As you’ll see our phase I and phase II pipeline is shaping up in our investments in large molecules are particularly taking effect. We’ve felt good momentum in the portfolio, and it’s important that we now pull these through to patients.

So, let’s look at our pipeline movements since 2011. Pipeline now includes 84 projects, of which 71 are in the clinical phase of development, and 13 are either launched, approved, or filed. There are 11 NME projects currently in late stage development, either in Phase III, are undergoing regulatory review. And during 2012, across the portfolio, 39 projects have progressed to the next phase, 12 molecules entered human testing and 19 projects were discontinued.

This slide shows a detailed view across our Phase I, II, and III, both small and large molecules. There is a lot on it, it’s hard to read, but you should have a copy. You can see that, we now have a good balance of small and large molecules today with the large molecules making up about 45% of our portfolio.

The work we’ve done in the last few years has injected real quality into our pipeline. This is reflected particularly in the phase I and II portfolio. I think it does quite well for what we can expect to enter into phase III in the coming years, and I will touch more on that later in the presentation.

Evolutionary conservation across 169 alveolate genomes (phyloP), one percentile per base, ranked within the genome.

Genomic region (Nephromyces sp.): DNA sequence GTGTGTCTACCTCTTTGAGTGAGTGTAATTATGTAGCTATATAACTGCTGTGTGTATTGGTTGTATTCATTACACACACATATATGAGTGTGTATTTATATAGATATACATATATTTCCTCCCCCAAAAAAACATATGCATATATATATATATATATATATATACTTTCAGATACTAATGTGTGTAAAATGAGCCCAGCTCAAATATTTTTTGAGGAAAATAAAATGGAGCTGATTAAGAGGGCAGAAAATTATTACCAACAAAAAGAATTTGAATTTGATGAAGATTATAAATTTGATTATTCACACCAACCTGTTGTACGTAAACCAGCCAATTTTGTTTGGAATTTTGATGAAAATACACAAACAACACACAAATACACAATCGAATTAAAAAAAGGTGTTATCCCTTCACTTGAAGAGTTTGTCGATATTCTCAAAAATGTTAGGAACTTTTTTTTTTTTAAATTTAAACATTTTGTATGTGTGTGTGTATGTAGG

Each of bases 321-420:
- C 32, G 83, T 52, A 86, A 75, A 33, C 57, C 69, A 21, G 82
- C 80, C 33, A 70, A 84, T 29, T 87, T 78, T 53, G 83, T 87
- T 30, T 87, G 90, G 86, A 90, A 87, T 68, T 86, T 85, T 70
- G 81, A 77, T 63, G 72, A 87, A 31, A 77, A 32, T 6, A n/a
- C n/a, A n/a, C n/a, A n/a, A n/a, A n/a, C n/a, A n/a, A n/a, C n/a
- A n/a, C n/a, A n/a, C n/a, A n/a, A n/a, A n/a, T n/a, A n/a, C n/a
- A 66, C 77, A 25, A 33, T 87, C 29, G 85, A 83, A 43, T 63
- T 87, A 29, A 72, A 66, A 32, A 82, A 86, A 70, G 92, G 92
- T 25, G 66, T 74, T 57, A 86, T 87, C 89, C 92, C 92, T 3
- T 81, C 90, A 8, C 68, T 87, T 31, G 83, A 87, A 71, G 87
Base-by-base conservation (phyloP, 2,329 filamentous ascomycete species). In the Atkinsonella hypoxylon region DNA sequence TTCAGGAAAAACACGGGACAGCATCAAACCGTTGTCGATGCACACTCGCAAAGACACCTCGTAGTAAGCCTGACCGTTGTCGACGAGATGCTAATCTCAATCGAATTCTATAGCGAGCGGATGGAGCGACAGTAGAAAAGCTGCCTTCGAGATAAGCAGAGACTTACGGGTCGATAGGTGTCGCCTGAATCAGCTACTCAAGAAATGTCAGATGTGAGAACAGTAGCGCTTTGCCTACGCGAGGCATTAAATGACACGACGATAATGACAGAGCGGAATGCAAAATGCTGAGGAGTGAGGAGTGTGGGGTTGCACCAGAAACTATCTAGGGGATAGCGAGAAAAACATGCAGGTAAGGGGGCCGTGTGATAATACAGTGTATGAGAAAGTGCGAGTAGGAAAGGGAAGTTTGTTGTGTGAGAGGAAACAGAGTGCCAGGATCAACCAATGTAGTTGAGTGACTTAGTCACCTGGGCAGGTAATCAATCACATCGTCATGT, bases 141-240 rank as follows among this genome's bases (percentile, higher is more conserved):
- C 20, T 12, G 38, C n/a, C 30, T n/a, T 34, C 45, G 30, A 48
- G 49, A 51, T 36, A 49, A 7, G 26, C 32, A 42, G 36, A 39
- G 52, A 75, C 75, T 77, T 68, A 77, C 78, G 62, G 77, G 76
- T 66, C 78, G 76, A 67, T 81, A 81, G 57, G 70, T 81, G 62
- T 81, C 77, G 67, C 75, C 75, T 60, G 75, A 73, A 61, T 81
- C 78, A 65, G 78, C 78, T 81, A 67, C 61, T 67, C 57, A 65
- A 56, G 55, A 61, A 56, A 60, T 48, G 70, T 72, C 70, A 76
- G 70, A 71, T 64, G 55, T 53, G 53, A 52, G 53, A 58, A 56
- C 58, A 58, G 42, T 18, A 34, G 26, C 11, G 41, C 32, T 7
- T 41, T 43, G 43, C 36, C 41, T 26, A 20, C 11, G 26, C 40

So, last year there was a lot of good activity in the pipeline as Pascal mentioned, we saw for example the launches of Zinforo, Forxiga and Komboglyze in Europe, Oxis, Symbicort SMART and Symbicort COPD in Japan, and Phase III starts for brodalumab and CAZ AVI.

In the fourth quarter, we also have the approval for Brilinta in China, and I am going to start with Brilinta, as I talked a little bit more about some of our late stage assets. So Brilinta continues to make great progress in terms of its availability around the world now with approvals in 88 countries, it’s under review in further 18.

PARTHENON is our life cycle management program for Brilinta, which we have continue to invest now as over 50,000 patients have enrolled in the number of large outcomes trials. We’ve completed to file our acute coronary syndromes file in Asia and anticipate submitting for approval in Japan in the second quarter. Our PEGASUS-TIMI-54 study in patients who have had a previous myocardial infarction is also progressing well is on track for filing in 2015.

We recruited our first patient for the Euclid trial, for patients with peripheral artery disease in December of last year. Peripheral artery disease or PAD affected about 27 million people in Europe and North America and is currently insufficient evidence on how best we medically manage these patients resulting a substantial healthcare cost. We anticipate filing the Euclid trial in 2016.